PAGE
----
And then at 4.30 it was over.  We shook hands.  Deepak and Dinesh got on their bike and headed off.  Devan took the bus back to work.  Vasu and I went for a long-overdue masala dosa. 

While at one point Dinesh had said that the cost of repairing the bike would come to Rs. 5000 – as the time went on they did not make any direct demand for money.  We worked to get all the treatment done in the best way possible, and provided the modest restoration of Deepaks clothes and sandals.  We also got the medications needed and promised to pick up the final radiologist’s report.  No demand for money came from them.  As time had gone on, they also understood who we were.  I had given my card and address immediately to them at our initial meeting.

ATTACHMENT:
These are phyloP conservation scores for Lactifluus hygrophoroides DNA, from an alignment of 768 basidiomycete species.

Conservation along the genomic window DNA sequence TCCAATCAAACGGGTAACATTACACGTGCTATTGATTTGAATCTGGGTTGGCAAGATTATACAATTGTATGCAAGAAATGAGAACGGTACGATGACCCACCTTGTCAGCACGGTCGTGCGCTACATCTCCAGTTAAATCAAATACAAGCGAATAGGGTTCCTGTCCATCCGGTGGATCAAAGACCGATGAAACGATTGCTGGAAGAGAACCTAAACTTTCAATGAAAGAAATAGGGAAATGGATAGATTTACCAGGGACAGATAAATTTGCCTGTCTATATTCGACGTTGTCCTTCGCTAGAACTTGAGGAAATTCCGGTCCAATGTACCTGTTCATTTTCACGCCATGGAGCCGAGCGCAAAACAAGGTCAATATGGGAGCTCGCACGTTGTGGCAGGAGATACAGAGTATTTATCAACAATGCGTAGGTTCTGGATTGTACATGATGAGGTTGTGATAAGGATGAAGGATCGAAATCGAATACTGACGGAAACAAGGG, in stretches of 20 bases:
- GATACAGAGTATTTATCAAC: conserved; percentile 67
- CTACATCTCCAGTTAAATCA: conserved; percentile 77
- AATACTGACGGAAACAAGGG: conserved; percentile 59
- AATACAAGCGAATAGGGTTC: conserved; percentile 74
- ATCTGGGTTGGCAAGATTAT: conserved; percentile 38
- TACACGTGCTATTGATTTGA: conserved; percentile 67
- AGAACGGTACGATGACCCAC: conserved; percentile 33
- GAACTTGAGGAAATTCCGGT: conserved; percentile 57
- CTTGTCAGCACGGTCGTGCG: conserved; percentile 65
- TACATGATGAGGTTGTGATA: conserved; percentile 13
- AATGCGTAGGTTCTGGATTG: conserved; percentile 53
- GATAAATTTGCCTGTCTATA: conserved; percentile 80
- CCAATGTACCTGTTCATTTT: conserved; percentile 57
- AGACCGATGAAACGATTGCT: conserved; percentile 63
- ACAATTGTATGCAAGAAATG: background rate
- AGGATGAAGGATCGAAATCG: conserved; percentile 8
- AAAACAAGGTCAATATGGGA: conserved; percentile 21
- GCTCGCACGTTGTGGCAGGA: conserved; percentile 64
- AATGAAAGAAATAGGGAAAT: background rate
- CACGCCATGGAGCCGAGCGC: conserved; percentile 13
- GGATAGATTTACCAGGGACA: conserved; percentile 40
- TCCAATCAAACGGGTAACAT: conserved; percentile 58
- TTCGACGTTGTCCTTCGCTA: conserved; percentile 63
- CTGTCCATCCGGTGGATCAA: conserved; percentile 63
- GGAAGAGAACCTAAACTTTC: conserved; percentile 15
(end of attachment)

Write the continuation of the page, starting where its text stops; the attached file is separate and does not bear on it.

I wouldn’t say we parted as friends – but there was mutual respect and a kind of simple camaraderie.
Answers to heart-felt prayers.


Even now I am still carrying part of the weight of the incident.  That freeze-second sight of the bike hitting the road and the two men falling off.  The haze of confusion afterwards.

Just a little bit different in any of a myriad ways and I could be dealing with one or both of these young men suffering from life-time paralysis due to the accident.  Or I could be knowing that I had played a part in the death of one man.  Or in the earthly end of both.

We live our lives on the razor edge of destiny.